Russia has launched a new Soyuz Rocket into space as part of its resupply mission to the International Space Station. The rocket was launched from a launch pad in Kazakhstan this Wednesday. The Soyuz rocket carried a Progress MS-05 cargo freighter which will deliver around 6,000 pounds of water, supplies, and fuel to the ISS crew.
The launch of Russia’s ISS resupply mission comes shortly after SpaceX’s own recent mission, which only reached the ISS a few hours ago. The consecutive resupply missions come after both SpaceX’s Dragon and Russia’s Progress supply freighter experienced some rocket trouble in 2016.
The Soyuz rocket managed to successfully launch from the Baikonur Cosmodrome in Kazakhstan, despite the launch pad being covered in several inches of snow and the temperature was almost 15 degrees Fahrenheit. Fortunately, weather conditions were favorable and the rocket did not experience any problems.
The Soyuz rocket managed to shed the four liquid-fueled boosters it was equipped within just two minutes since it was launched. Afterward, it released its core stage while the third stage RD-0110 engine managed to push the 16,000-pounds Progress freighter into orbit.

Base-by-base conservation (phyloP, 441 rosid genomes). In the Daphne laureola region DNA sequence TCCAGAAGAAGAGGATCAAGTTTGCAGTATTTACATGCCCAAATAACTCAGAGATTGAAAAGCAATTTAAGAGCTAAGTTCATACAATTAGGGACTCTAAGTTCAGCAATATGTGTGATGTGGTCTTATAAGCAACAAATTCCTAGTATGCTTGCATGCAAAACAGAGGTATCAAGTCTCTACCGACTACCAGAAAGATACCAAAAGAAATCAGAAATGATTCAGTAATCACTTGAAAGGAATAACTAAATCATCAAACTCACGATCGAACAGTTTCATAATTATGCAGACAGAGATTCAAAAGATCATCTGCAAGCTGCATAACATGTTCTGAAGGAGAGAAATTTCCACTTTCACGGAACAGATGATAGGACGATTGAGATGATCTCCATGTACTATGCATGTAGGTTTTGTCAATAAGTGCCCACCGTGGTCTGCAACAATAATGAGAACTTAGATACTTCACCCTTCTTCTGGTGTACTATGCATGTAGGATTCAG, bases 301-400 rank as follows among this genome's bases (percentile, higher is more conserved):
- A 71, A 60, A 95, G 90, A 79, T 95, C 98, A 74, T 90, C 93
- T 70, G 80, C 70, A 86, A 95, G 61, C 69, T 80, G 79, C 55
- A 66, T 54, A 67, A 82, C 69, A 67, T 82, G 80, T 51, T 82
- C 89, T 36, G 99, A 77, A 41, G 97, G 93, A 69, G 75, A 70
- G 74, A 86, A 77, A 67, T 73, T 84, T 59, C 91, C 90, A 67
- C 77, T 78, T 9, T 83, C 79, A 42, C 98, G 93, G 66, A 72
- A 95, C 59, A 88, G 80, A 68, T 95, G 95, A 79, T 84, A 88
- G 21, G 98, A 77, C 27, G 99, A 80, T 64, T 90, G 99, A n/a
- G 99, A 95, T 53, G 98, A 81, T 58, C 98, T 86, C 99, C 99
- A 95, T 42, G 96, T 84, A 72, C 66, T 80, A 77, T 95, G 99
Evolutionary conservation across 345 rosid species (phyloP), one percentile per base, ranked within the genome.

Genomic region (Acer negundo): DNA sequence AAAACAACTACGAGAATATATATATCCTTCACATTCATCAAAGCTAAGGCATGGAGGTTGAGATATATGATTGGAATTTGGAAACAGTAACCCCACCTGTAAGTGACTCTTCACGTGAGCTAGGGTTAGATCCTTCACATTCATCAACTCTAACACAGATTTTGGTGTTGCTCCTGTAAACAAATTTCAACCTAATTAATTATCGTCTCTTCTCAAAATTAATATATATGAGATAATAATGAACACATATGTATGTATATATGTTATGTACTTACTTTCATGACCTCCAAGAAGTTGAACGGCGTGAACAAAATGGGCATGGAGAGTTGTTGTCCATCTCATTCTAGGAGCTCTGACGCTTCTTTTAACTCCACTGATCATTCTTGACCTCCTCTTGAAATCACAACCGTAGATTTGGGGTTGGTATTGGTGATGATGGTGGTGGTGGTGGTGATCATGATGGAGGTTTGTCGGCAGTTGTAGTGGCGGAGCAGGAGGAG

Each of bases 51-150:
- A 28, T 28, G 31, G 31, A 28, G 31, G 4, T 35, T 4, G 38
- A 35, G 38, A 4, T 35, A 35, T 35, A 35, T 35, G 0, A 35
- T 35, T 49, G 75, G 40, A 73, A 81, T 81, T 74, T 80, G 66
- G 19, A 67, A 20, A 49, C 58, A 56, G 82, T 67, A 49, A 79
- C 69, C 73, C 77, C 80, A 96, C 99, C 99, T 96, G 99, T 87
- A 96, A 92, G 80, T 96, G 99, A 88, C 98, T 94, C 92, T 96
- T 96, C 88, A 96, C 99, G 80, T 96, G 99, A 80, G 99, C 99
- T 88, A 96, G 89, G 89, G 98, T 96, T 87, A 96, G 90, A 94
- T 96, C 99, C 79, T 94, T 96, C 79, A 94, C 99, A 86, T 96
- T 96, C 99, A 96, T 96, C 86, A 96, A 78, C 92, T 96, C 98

The engine of rocket performed as expected on its first launch since the mishap in 2016, which involved a third stage failure, which led to the destruction of the Progress spacecraft just a few minutes after liftoff. Russian engineers discovered that other Soyuz rockets were built using alloys not meant for spaceflight. With the successful launch of the rocket, it seems that all the issues have been solved.
At around nine minutes since liftoff, the Progress spacecraft was deployed into orbit, where it started to unfurl its navigation antennas and solar panels. After completing a series of orbit-adjustment burns over two days, the spacecraft will begin setting up it’s radar-guided docking to the ISS via the Pirs module on Friday.
The Progress spacecraft is scheduled to remain docked at the space station until June when it will depart and begin to burn up in the planet’s atmosphere in order to make room for the next Russian resupply mission.
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